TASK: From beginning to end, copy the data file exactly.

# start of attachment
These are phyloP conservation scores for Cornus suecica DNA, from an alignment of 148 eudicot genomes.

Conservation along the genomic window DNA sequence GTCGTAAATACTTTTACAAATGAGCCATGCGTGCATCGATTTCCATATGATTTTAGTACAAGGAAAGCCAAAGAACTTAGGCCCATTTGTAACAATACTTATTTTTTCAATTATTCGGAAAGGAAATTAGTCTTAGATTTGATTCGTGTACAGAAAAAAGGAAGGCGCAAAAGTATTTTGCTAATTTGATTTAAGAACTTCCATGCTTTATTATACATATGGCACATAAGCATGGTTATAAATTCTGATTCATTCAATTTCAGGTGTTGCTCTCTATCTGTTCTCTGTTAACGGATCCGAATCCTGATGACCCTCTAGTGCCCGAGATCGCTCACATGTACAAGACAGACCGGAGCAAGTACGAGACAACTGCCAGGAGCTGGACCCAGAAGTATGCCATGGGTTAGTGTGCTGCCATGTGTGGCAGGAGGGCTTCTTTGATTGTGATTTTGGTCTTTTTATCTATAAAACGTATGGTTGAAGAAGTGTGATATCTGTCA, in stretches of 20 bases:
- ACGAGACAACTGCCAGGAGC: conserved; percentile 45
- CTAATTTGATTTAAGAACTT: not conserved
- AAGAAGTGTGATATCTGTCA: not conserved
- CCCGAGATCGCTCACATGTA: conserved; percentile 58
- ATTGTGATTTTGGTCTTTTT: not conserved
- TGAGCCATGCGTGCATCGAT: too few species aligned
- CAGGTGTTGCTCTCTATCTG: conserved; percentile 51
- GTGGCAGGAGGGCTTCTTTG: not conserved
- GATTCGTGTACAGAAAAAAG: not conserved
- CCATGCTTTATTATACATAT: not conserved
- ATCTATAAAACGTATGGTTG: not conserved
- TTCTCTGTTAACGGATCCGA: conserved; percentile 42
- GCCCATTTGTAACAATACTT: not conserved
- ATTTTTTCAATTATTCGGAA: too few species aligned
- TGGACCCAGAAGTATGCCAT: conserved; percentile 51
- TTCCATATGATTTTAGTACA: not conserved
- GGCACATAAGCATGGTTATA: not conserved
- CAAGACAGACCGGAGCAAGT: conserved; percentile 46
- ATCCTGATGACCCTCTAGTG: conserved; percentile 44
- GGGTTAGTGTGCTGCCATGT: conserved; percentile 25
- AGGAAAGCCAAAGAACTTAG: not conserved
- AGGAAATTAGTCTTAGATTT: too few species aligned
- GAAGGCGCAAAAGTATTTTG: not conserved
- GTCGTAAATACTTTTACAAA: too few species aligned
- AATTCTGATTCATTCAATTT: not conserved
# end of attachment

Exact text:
These are phyloP conservation scores for Cornus suecica DNA, from an alignment of 148 eudicot genomes.

Conservation along the genomic window DNA sequence GTCGTAAATACTTTTACAAATGAGCCATGCGTGCATCGATTTCCATATGATTTTAGTACAAGGAAAGCCAAAGAACTTAGGCCCATTTGTAACAATACTTATTTTTTCAATTATTCGGAAAGGAAATTAGTCTTAGATTTGATTCGTGTACAGAAAAAAGGAAGGCGCAAAAGTATTTTGCTAATTTGATTTAAGAACTTCCATGCTTTATTATACATATGGCACATAAGCATGGTTATAAATTCTGATTCATTCAATTTCAGGTGTTGCTCTCTATCTGTTCTCTGTTAACGGATCCGAATCCTGATGACCCTCTAGTGCCCGAGATCGCTCACATGTACAAGACAGACCGGAGCAAGTACGAGACAACTGCCAGGAGCTGGACCCAGAAGTATGCCATGGGTTAGTGTGCTGCCATGTGTGGCAGGAGGGCTTCTTTGATTGTGATTTTGGTCTTTTTATCTATAAAACGTATGGTTGAAGAAGTGTGATATCTGTCA, in stretches of 20 bases:
- ACGAGACAACTGCCAGGAGC: conserved; percentile 45
- CTAATTTGATTTAAGAACTT: not conserved
- AAGAAGTGTGATATCTGTCA: not conserved
- CCCGAGATCGCTCACATGTA: conserved; percentile 58
- ATTGTGATTTTGGTCTTTTT: not conserved
- TGAGCCATGCGTGCATCGAT: too few species aligned
- CAGGTGTTGCTCTCTATCTG: conserved; percentile 51
- GTGGCAGGAGGGCTTCTTTG: not conserved
- GATTCGTGTACAGAAAAAAG: not conserved
- CCATGCTTTATTATACATAT: not conserved
- ATCTATAAAACGTATGGTTG: not conserved
- TTCTCTGTTAACGGATCCGA: conserved; percentile 42
- GCCCATTTGTAACAATACTT: not conserved
- ATTTTTTCAATTATTCGGAA: too few species aligned
- TGGACCCAGAAGTATGCCAT: conserved; percentile 51
- TTCCATATGATTTTAGTACA: not conserved
- GGCACATAAGCATGGTTATA: not conserved
- CAAGACAGACCGGAGCAAGT: conserved; percentile 46
- ATCCTGATGACCCTCTAGTG: conserved; percentile 44
- GGGTTAGTGTGCTGCCATGT: conserved; percentile 25
- AGGAAAGCCAAAGAACTTAG: not conserved
- AGGAAATTAGTCTTAGATTT: too few species aligned
- GAAGGCGCAAAAGTATTTTG: not conserved
- GTCGTAAATACTTTTACAAA: too few species aligned
- AATTCTGATTCATTCAATTT: not conserved